Robert Lipsyte



It's a new year and on January 16th I turned 80 years old. That was the good news. Eleven days later, Milo, who arrived from a shelter almost eight years ago, died. He was more than 14 years old, a beautiful tri-color (black, white, brown) Cocker Spaniel mixture from Last Chance Animal Rescue. He was named for the protagonist in Sam's novel, "The Ask." He was sweet and funny and we miss him. He sat in my office while I wrote and even now I keep glancing over to the empty place where he should be. In my dreams I see Milo where all the good dogs go, hanging out with my Dad, who is feeding him treats.

This is the first time in my life that the President of the United States has made me feel unsafe and I've lived through Kennedy's Cuban missile crisis, nutjob Nixon and Bush's weapons of mass destruction. As a school kid I had to "duck and cover" in atomic bomb drills. My Dad always said that nothing in life is as good or bad as your imagination can make it. That helps some.

In other news, the fiftieth anniversary edition of THE CONTENDER has just been published, and in March, Rutgers University Press will be publishing a new edition of SportsWorld: An American Dreamland, my 1975 farewell to sports (I came back).

On May 11, the film version of One Fat Summer, my 1977 Young Adult novel, starring Donald Sutherland, Blake Cooper, Luke Wilson, and Judy Greer will be released. It's title is MEASURE OF A MAN. It was written by the gifted screenwriter David Searce (A Single Man), directed by Jim Loach and produced by Christian Taylor.

I've returned for the spring semester at Wake Forest University, speaking in the Communications, Education and Documentary Film departments. A great school of terrific students and professors, especially Alan Brown, a scholar of YA literature.

I'm still writing my monthly column for the Shelter Island Reporter, my hometown newspaper. It's called CODGER.

While awaiting Sam's new novel, "Hark," there's his latest volume of short stories, "The Fun Parts," which got rave reviews. Janet Maslin in the New York Times called him a "literary rock star." (And I remember when he fronted a noise punk band, Dung Beetle.)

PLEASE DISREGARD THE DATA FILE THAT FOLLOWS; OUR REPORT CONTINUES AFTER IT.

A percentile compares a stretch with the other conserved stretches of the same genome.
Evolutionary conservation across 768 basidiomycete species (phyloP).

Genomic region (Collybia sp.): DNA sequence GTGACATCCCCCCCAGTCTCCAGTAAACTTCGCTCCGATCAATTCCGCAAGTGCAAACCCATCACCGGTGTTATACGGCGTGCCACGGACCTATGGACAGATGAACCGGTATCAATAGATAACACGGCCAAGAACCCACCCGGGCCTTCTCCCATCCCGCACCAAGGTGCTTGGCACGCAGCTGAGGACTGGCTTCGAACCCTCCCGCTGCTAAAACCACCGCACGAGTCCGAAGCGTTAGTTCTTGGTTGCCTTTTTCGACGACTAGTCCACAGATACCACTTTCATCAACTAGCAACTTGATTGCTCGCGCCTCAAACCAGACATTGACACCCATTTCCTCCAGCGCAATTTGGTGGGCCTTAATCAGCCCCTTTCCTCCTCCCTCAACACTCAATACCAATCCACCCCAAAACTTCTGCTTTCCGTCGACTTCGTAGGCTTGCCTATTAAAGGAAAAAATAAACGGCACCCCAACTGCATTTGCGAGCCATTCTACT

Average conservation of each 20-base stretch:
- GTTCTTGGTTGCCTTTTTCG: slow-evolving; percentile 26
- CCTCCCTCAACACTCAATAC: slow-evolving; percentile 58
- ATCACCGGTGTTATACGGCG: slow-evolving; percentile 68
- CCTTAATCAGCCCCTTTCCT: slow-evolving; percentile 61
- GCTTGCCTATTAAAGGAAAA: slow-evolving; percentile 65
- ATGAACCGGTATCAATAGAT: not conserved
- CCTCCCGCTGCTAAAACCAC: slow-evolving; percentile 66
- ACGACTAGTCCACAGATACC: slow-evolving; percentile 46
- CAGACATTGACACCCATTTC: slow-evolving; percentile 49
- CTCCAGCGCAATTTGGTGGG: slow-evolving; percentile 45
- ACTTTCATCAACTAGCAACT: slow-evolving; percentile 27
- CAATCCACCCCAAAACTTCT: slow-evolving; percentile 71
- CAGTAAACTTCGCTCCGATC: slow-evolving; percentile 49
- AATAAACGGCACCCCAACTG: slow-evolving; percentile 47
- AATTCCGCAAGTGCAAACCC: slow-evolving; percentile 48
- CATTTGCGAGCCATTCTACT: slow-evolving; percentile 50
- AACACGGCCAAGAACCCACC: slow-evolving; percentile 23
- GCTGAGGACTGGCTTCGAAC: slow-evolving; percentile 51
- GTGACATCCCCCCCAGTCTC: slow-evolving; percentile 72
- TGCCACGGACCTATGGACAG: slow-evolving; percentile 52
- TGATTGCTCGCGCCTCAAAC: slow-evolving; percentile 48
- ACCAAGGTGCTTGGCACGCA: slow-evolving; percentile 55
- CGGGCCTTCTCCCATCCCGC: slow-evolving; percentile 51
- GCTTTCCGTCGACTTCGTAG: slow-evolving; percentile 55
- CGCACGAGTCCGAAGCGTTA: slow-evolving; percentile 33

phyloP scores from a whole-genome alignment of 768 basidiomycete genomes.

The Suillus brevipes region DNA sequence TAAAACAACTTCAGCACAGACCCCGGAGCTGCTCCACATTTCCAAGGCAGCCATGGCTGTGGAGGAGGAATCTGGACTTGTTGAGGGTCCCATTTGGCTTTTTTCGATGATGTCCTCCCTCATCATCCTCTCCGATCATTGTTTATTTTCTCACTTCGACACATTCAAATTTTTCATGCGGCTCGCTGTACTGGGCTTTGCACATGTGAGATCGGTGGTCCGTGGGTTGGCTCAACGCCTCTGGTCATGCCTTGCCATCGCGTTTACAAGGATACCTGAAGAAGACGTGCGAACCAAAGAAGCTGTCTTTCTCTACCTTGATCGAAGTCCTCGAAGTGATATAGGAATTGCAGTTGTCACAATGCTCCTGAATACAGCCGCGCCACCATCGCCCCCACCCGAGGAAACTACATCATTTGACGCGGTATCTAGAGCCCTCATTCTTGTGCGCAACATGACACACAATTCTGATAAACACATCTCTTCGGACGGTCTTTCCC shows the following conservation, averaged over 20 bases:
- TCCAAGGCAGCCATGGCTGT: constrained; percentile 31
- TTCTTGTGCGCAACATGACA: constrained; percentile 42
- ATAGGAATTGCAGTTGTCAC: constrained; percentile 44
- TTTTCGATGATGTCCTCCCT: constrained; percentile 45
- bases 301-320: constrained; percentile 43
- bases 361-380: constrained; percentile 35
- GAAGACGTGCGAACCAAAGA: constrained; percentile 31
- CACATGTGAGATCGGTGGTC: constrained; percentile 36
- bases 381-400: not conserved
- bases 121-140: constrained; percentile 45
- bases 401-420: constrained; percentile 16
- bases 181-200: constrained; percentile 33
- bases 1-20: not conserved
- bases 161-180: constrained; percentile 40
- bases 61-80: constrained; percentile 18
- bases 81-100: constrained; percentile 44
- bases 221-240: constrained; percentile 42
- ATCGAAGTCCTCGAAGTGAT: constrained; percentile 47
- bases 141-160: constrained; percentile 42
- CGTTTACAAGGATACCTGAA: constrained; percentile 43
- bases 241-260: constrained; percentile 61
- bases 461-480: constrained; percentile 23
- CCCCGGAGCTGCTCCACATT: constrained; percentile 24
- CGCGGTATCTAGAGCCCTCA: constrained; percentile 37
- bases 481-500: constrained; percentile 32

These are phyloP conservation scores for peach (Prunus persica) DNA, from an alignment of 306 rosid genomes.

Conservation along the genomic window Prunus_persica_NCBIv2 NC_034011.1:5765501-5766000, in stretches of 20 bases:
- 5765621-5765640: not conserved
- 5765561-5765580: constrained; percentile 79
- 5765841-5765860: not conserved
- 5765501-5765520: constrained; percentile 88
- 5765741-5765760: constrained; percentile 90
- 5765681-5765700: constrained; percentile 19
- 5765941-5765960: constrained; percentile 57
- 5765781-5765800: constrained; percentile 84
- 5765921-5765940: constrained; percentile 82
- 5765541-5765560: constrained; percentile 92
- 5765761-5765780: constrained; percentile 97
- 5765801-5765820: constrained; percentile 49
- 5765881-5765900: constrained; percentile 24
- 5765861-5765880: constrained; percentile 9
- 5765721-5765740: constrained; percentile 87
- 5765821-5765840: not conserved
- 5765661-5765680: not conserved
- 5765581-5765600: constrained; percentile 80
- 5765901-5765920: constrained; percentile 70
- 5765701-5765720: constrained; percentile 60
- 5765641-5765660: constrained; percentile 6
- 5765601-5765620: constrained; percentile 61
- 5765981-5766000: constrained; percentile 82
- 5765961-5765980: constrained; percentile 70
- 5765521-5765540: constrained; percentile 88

My memoir, "An Accidental Sportswriter," published seven years ago by Ecco/​HarperCollins, is still in paperback and Kindle.

Don't forget another great read, "Along the Roaring River: My Wild Ride from Mao to the Met" by Hao Jiang Tian with Lois B. Morris.

I'll be using THE LIPSITE page for articles you might enjoy and whatever is currently on my mind about my novel writing life. In the JOCK CULTURE section you'll find pieces about my take on sports. Right now, there's a terrific piece about me by Bryan Curtis, the ace Grantland writer.

Don't forget to go to the website of my wife, Lois B. Morris, and take the free personality test. I did. Learned a lot about myself. Gotta be a book in it!

E-mail me at: Robertlipsyte@​

If I don't answer immediately, I'm probably writing.


Tom and Eddie, twins raised on separate planets, must overcome their differences to save the world.
My New Memoir
"Jock Culture glorifies the young, the strong and the beautiful, and Lipsyte, the would-be Chekhov, gets the tragic implications. That's why his columns, and this marvelous memoir, 'An Accidental Sportswriter,' are so affecting." --ANN LEVIN, ASSOCIATED PRESS
A high school baseball player faces a moral challenge
A pulse-pounding ride in the world of NASCAR
"a riveting and chilling look inside contemporary high school football" - *Publishers Weekly
Before you can be a champion,
you have to be a contender.

Sequel to The Contender
Sonny Bear is the champ!
The final story in The Contender quartet
“You’re bound to like this fat boy right from the start...very funny.”
-Kirkus Reviews
The Men Who Made It America's Favorite Game
Mortality confronted with hard-earned outrage, first at the author's cancer, then his ex-wife's.